The Justice Department said Thursday that it will sue Texas over its voter ID law and, separately, look for ways to intervene in a lawsuit over the state’s redistricting policies
It’s just one harassment of a State after another by a Federal government disgruntled that it can’t get its way just for the demanding. Attorney General Eric Holder justified the attack, saying this is just part of DoJ’s
continuing effort to protect the voting rights of all eligible Americans. We will not allow the Supreme Court’s recent decision [that Congress must update its Voting Rights Act pre-clearance criteria] to be interpreted as open season for states to pursue measures that suppress voting rights.
Emphasis on that “We will not allow.” Holder will not allow the Supreme Court decision to have effect; the United States’ chief lawyer will simply ignore it. Never mind that his actions are designed to attack the voting rights of all eligible Americans by preventing states from ensuring that only eligible Americans vote. Indeed,
[f]ollowing the [Supreme Court] ruling, Holder called the court’s decision and its reasoning behind it “flawed,” and vowed to find other ways within the law to challenge the ruling.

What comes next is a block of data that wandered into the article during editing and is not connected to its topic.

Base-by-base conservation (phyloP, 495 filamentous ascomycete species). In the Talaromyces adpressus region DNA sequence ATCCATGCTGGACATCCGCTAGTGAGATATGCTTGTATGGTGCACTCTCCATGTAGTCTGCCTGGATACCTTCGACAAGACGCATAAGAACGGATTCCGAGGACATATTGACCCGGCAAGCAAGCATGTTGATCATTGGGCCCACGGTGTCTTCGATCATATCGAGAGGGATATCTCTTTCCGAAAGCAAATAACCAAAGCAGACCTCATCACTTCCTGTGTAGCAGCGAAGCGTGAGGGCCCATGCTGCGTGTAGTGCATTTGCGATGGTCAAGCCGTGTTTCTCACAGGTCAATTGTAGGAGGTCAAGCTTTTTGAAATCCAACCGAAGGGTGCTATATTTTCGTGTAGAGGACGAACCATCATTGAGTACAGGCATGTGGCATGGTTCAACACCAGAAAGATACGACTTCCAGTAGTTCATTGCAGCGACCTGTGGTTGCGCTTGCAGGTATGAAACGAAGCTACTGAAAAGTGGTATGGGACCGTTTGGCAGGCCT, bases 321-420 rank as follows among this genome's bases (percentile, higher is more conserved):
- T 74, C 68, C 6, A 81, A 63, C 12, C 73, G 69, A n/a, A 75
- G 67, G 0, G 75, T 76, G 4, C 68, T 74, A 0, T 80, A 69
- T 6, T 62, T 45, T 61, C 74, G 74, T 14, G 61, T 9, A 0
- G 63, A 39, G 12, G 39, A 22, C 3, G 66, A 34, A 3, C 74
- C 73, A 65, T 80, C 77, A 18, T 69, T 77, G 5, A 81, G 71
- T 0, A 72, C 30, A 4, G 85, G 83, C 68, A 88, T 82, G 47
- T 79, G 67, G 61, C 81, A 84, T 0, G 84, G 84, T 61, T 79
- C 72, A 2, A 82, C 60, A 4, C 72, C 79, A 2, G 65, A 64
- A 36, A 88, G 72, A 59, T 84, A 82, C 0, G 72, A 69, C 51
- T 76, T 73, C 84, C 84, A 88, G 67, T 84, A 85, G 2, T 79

This is rank rule by law—cynically using law (or creating it, which is not, strictly speaking, the case here) to achieve government ends, rather than living within law the We the People have made through our elected representatives in order to protect us…from government, among others.
As an aside, it’s interesting to note that the center of other criticisms of states’ voter ID laws is a claim like Colin Powell’s: “there is no voter fraud.” Even if this were true, there’d be no harm in taking steps to keep it that way. As the objectors know; hence their objection plainly centers on their need for the ineligible to be able to vote early and often.